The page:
Here is a big news flash that will catapult you immediately from an intermediate player to an expert if you are not there already. The most important skill any player can develop at the poker table is the ability to read other players’ personalities, betting patterns, and, ultimately, their cards.
It is a euphoric feeling for the beginner when she realizes that although each player is dealt two personal, private cards, it is sometimes possible to know with near certainty what someone’s two hidden cards are. It’s almost as though you can see through both the cards and into a player’s brain to gather the information you need to make a good call, a good fold, or a great bluff. To be effective in reading cards, one must watch patterns. Is he aggressive, raising at every opportunity, or is he quietly calling? Such information will reveal the cards to you just as surely as if he were playing with his hand face up. (more…)
I believe that knowledge is a valuable asset if you want to excel at most things. That includes all sports, bridge, chess, science, math and a long list of myriad topics, including gambling. The gaming industry, however, is unlike most others in that certain topics are off limits and will never see the light of day.
For example, the highest level of device technologists is called a bench tech (most manufacturers have around ten levels) and you will never ever see one on any casino floor or even on site. I spoke to a bench tech once due to unusual circumstances and he told me that they take their secrets to the grave. So, when a level one or two technician tells you which machine to play or how they work you should take it with a grain of salt. But there are many branches of gambling facts that are not just accurate but potentially profitable. The tough part is shining a light on legitimate facts so you can differentiate between the sunshine and the fairy tales. (more…)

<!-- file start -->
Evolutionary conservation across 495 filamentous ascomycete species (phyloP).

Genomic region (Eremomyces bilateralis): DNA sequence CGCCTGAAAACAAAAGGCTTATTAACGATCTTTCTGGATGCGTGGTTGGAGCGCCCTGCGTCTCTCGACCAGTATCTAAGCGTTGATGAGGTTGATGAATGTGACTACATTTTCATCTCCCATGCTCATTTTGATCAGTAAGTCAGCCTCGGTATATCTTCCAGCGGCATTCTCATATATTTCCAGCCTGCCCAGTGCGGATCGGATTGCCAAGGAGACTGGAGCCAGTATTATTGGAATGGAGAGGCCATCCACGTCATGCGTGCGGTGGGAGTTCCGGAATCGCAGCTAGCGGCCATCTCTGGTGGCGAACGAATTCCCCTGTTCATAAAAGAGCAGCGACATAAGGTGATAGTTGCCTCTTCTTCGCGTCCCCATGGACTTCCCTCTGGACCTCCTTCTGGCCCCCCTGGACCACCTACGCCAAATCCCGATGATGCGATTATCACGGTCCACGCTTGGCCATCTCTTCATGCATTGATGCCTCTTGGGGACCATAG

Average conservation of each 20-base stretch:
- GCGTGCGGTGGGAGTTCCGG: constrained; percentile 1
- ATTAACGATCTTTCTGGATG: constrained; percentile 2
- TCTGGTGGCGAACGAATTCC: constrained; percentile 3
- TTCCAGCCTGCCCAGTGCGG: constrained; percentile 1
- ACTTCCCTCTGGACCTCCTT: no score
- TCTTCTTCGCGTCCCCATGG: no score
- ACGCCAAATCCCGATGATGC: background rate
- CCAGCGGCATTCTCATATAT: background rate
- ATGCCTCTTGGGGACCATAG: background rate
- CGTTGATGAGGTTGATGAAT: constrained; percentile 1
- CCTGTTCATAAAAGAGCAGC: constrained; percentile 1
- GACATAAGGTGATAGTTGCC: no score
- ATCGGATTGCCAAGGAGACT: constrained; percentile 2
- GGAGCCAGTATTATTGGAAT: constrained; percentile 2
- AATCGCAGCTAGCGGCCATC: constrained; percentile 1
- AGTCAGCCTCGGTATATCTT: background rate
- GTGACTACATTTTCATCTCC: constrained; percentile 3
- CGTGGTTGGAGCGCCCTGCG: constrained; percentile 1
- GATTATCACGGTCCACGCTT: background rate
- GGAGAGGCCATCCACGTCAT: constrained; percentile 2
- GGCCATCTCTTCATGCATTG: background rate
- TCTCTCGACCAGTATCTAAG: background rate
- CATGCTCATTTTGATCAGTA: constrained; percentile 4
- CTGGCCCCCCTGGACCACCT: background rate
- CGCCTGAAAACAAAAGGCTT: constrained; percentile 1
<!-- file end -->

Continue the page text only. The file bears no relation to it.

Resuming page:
The Lodge at Deadwood Gaming Resort
Playing A-x Suited: Bad Flop
Suppose that a jackal has raised the flop, and you have called his raise with Ad- 5d, and then the big blind calls as well. If the flop comes down Js-Qh-3d and the big blind checks and the jackal bets, fold your hand. You have missed the flop (you don’t have either a pair, a straight draw, or a flush draw); you have only two bets in the pot at this point; and you were the caller before the flop, not the raiser. There is no warrant for getting further involved in this hand. (more…)
You have 4-4 in the fourth position, and the player in the second position (two seats to the left of the big blind) makes it two bets to go. You’re playing my theory—“three-bet with small pairs”—before the flop, so you make it three bets. No one else calls, and the flop is Q-10-3. The player in the second position then bets out into you and you raise him, thus “representing” a queen (or perhaps K-K or A-A) but also gaining information.
As a game that allows players to exercise their skill along with having a strong element of chance, blackjack has more subtleties than most casino games. It also leaves plenty of room for question and comment. Let’s try to answer a few questions and relay a few comments submitted by readers.
The residual effects of watching thousands of hands has been tremendous for my game, and I’d love to share some observations with you, as I do regularly as an instructor at the WPT Boot Camp. We have taken the time to match WPT footage with specific instructional material. Classes are taught by, not only me, but our Boot Camp core instructors, Mike Sexton, Vince Van Patten, Linda Johnson, Scott Fischman and Ron Rose.
The process of watching and analyzing thousands of hands from simultaneous camera angles offers me a significant amount of data to see consistent patterns develop.